Memorable Ashes Moments: Harmison sends down woeful opening wide as England's defence wilts
Our rundown of the best moments from the last 10 Ashes series continues with a delivery that was far from Steve Harmison's finest.
As Australia and England prepare to battle it out once again for possession of the Ashes urn, we look back at the top moments from the last 10 series.
The latest instalment of our rundown takes us to the 2006-07 series, when a wayward opening delivery set the tone for a crushing return to dominance by Australia.
November 23, 2006: First Test, The Gabba
The urn finally back in their grasp, the 2006-07 Ashes was England's moment to assert a new-found dominance on the rivalry with a first victory since in Australia since 1987.
But, with one delivery, the tone was set for a very different kind of series, which proved to be another chastening Ashes tour for England.
Steve Harmison had played a starring role in England's thrilling 2005 triumph, taking 17 wickets in that series, but the first ball of the series he delivered on the opening day at the Gabba was in stark contrast to anything he produced more than a year earlier.
Whereas Harmison had hit three batsmen on the first morning at Lord's in 2005, his opener in Brisbane never came close to troubling Justin Langer.
Instead it skidded off the pitch and flew into the hands of Andrew Flintoff at second slip, drawing raucous ironic cheers from the home crowd as umpire Steve Bucknor made a signal for a wide that was barely necessary.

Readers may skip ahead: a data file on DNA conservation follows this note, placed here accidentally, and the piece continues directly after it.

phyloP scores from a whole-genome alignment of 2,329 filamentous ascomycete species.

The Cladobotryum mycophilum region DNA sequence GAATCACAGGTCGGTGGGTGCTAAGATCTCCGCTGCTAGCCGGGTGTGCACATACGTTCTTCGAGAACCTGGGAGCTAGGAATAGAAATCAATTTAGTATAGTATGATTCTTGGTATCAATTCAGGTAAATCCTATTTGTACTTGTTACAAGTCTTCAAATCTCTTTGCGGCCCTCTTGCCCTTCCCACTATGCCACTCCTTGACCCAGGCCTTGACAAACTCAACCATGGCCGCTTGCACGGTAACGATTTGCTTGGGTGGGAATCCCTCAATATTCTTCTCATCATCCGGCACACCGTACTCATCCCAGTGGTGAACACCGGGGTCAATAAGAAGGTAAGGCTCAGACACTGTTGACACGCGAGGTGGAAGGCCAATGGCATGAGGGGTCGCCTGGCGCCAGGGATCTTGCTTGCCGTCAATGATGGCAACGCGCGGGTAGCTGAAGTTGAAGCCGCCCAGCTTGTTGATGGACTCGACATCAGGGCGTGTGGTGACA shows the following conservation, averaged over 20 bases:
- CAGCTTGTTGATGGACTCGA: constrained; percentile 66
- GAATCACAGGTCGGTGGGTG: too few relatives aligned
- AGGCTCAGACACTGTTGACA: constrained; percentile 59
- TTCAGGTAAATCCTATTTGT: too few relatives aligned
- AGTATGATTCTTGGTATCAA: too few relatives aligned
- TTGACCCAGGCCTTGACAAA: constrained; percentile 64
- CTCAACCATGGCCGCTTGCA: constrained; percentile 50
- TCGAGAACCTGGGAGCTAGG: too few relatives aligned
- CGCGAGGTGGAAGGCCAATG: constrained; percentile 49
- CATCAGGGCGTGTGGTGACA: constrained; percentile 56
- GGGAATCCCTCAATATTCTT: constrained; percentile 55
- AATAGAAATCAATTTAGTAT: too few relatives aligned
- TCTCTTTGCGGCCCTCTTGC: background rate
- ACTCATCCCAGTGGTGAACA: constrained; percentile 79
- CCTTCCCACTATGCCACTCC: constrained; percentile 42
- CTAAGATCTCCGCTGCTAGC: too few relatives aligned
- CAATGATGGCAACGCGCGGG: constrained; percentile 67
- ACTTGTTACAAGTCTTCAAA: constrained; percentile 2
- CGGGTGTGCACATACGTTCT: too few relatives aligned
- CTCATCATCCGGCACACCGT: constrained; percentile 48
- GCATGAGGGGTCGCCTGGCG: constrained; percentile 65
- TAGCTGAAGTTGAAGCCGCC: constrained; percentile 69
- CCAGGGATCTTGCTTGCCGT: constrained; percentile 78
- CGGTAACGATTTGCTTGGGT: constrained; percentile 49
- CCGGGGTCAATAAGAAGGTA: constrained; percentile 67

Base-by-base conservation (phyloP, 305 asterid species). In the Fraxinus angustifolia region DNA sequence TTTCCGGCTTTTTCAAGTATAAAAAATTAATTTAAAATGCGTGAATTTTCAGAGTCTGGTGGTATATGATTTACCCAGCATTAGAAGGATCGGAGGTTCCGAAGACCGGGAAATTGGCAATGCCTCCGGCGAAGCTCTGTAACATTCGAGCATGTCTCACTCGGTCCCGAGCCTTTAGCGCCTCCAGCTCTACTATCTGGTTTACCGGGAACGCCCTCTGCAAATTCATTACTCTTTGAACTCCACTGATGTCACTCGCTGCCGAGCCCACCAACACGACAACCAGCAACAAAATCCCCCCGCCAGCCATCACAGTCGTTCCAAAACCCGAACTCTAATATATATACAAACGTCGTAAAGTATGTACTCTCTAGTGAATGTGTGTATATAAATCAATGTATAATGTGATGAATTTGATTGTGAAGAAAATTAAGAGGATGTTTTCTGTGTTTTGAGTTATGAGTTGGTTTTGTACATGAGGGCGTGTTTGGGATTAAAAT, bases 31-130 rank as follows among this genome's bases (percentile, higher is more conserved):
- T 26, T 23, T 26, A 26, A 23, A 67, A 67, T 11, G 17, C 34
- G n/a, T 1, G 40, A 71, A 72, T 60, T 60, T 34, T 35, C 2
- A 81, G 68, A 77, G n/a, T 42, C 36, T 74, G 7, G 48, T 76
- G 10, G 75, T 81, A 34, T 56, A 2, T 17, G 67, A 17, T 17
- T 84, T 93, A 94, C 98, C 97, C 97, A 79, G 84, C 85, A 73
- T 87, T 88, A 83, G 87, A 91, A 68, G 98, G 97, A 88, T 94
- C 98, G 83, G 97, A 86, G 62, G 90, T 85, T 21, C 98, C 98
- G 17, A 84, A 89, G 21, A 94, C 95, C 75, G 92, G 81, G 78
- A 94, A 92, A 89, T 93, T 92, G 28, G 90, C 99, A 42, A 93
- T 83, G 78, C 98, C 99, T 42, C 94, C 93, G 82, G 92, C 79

Australia were off the mark and, from there, set about producing the most crushing of revenge missions. They surged to 602-9 declared in the first innings and eventually completed a 277-run triumph.
Four more similarly emphatic successes followed as Glenn McGrath and Shane Warne brought the curtain down on their respective glittering careers with a 5-0 whitewash.
Later, in his autobiography, Harmison rejected claims his wide had set the tone for a miserable series.
"That ball in Brisbane on the 2006-07 Ashes tour didn't set the tone," he wrote. "We weren't good enough to beat Australia, whether that first ball of the series happened or not.
"Those people who say that ball set the tone for the whole series are the same as those who said I set the tone in England when I hit three batsmen on the opening morning at Lord's – we got beat by 239 runs."
Maybe the delivery wasn't a tone-setter. But in any series, not least an Ashes series, you need to start on the front foot. Harmison did the opposite, and he and England would have to wait more than two years to make amends.